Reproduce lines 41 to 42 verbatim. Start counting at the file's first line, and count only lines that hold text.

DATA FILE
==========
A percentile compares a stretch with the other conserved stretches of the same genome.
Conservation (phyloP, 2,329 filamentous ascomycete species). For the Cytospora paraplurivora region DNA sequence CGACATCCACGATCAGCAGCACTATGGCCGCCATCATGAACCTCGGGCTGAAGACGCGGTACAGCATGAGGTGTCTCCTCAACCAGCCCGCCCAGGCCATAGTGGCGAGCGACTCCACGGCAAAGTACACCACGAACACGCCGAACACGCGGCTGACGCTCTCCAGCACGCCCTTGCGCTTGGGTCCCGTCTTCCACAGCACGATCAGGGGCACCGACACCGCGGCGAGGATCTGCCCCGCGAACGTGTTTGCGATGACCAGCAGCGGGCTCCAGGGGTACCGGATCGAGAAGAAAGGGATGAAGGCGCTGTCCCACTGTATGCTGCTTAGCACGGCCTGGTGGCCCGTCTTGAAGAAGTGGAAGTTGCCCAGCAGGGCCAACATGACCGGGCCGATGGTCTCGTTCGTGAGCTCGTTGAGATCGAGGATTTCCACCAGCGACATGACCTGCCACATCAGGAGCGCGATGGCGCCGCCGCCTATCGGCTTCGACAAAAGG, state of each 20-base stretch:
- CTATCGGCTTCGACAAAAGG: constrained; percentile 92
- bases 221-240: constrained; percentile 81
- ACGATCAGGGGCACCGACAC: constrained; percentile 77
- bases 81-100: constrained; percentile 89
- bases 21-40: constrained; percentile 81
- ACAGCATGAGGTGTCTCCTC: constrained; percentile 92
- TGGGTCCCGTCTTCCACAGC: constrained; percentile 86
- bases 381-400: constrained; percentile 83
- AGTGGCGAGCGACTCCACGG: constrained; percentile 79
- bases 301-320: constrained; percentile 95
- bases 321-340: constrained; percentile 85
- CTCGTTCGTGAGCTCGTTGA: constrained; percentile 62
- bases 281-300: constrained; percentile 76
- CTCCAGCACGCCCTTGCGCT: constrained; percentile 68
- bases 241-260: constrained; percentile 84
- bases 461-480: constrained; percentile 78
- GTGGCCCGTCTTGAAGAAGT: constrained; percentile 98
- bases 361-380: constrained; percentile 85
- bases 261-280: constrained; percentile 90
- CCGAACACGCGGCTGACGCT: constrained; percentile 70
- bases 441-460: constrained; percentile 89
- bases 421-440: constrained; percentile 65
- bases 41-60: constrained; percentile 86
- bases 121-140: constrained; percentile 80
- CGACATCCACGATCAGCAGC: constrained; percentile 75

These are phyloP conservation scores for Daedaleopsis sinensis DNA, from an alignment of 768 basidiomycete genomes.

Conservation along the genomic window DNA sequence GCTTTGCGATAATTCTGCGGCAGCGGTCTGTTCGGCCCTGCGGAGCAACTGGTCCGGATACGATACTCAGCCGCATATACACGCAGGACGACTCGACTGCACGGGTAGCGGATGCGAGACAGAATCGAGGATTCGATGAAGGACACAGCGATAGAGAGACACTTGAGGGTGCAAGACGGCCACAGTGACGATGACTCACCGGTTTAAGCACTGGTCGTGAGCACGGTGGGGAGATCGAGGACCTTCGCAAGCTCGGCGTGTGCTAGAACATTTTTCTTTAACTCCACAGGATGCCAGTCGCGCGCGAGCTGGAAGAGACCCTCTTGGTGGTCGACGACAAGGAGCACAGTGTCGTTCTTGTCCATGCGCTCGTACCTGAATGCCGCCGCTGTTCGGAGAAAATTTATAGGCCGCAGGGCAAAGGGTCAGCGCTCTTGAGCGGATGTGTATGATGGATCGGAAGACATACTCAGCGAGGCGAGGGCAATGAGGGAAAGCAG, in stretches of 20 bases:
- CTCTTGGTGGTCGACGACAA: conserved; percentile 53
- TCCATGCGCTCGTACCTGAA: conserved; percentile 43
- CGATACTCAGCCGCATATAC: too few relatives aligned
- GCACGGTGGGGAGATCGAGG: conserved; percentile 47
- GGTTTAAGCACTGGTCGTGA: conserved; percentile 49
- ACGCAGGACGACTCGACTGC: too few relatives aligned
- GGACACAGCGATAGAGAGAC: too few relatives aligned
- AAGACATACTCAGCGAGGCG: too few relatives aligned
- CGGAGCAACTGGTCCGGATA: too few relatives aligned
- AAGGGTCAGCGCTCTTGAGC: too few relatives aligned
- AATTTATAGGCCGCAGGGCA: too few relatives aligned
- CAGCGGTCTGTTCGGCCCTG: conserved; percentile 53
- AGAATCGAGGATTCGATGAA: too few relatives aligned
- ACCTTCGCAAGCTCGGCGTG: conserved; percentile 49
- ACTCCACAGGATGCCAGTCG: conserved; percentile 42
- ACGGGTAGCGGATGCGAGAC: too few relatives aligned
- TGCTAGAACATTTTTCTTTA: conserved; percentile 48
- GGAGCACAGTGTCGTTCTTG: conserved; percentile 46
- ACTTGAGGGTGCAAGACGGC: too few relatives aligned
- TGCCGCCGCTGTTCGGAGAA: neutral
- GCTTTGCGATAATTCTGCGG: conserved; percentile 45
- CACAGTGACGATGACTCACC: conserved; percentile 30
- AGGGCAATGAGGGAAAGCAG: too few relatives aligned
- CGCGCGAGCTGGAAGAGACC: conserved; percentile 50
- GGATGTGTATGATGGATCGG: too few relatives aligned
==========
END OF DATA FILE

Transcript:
- CAGCGGTCTGTTCGGCCCTG: conserved; percentile 53
- AGAATCGAGGATTCGATGAA: too few relatives aligned